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Students who have specialist assessments undertaken using a series of different diagnostic tests. Below is a list of the most common, with a brief outline of what the tests can indicate.
- WRAT 4 presents words out of context and therefore measures letter and word decoding. Sentence Comprehension can also be assessed using WRAT 4. This subtest measures an individual’s ability to gain meaning from words and to comprehend ideas and information contained in sentences.
- TOWRE 2 (Test of Word Reading Efficiency 2nd Edition) measures an individual's ability to pronounce printed words and phonemically regular nonwords accurately and fluently. Word reading rate, accuracy and fluency are assessed. The test involves the identification of both real words (sight word efficiency) and non-words (phonemic decoding efficiency) in two separate sub-tests under timed conditions. When the scores are combined, a Total Word Reading Efficiency Index is provided. This gives an indication of an individual’s level of reading achievement when word recognition and decoding skills are combined. The results of this test can be compared to one's WRAT 4 score to indicate whether a student's performance is adversely affected when they are tested against the clock.
- GORT5 (Gray Oral Reading Tests – Fifth Edition) is a test in which the reader is presented with passages of text of increasing difficulty. The length of time taken to read the passages is measured and, after each passage has been read, questions are asked. This enables the assessment of prose reading comprehension, accuracy and speed. Scores can be compared with WRAT4 results to see whether reading under time constraints has an impact on comprehension.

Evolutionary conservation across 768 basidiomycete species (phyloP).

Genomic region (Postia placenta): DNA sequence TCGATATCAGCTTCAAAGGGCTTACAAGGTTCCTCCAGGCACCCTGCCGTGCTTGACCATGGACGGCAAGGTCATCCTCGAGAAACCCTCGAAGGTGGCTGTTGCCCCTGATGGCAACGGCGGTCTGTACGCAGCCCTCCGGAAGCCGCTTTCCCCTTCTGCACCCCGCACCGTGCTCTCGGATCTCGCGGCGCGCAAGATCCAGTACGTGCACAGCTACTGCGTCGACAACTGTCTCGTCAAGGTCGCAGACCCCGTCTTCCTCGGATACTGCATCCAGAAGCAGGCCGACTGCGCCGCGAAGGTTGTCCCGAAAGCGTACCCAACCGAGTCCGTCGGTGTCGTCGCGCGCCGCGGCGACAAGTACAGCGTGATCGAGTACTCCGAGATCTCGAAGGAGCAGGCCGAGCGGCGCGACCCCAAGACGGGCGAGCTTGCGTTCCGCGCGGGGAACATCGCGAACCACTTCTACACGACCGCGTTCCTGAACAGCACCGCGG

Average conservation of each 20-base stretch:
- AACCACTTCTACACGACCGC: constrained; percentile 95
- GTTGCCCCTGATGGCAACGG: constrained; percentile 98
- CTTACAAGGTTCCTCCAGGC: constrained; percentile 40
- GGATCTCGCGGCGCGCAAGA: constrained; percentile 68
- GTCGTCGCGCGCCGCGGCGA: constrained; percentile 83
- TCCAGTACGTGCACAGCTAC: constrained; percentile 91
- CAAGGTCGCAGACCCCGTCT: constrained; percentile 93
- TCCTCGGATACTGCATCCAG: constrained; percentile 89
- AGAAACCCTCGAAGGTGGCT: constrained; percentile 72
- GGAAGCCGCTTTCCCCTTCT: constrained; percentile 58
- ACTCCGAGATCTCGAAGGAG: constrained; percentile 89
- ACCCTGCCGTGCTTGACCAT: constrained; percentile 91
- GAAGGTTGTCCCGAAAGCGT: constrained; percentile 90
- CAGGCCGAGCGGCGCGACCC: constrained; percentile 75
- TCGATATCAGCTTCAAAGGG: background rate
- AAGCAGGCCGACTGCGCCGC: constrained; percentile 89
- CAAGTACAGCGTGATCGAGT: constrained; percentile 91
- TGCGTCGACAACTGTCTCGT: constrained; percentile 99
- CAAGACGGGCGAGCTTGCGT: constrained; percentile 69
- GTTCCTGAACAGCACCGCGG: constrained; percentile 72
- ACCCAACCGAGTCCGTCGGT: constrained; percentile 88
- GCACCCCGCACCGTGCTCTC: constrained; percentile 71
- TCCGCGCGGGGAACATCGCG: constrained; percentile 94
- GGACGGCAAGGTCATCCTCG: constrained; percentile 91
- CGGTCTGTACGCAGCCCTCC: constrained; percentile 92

- DASH (Detailed Assessment of Speed of Handwriting) assesses handwriting skills such as free writing and speed of copying accurately.
- CTOPP (Comprehensive Test of Phonological Processing) tests phonological processing skills. The test assesses phonological awareness, phonological memory and rapid naming through a series of subtests. A deficit in any one or more of these three areas is regarded as the most common cause of reading difficulties and a potential indicator of dyslexia. Phonological Awareness is an ability to recognise different sounds in words and is assessed through the Elision, Blending Words and Phoneme Isolation subtests. Phonological Memory is assessed by two sub tests: Memory for Digits and Nonword Repetition. The Rapid Naming subtests measure the speed with which an individual can name numbers, letters, colours or objects.
- SDMT (Symbol Digit Modalities Test) tests students' speed of visual processing. This test involves the conversion of geometric designs into written and oral number responses. It measures general processing speed, short-term visual memory, visual perceptual skills, visual fixation ability, visual-motor speed concentration, facility with printed symbols and rapid decision making. These are processes closely associated with literacy skills; slow speed of processing is associated with dyslexia.
- TOMAL-2 (Test of Memory and Learning – 2nd Edition) assess working memory. Five subtests are administered in total. There are four language related tasks: Digits forward and Letters forward, which measure rote recall of a sequence, as well as Digits reversed and Letters reversed, which measure recall and reverse of a sequence. There is one non-verbal task, Manual imitation, which assesses sequential memory. These supplementary subtests are combined to make up the Attention/Concentration Index. Both individual and composite scores can provide valuable diagnostic information - generally people with dyslexia have a more limited working memory capacity and a weakness in working memory is considered a strong indicator of dyslexia.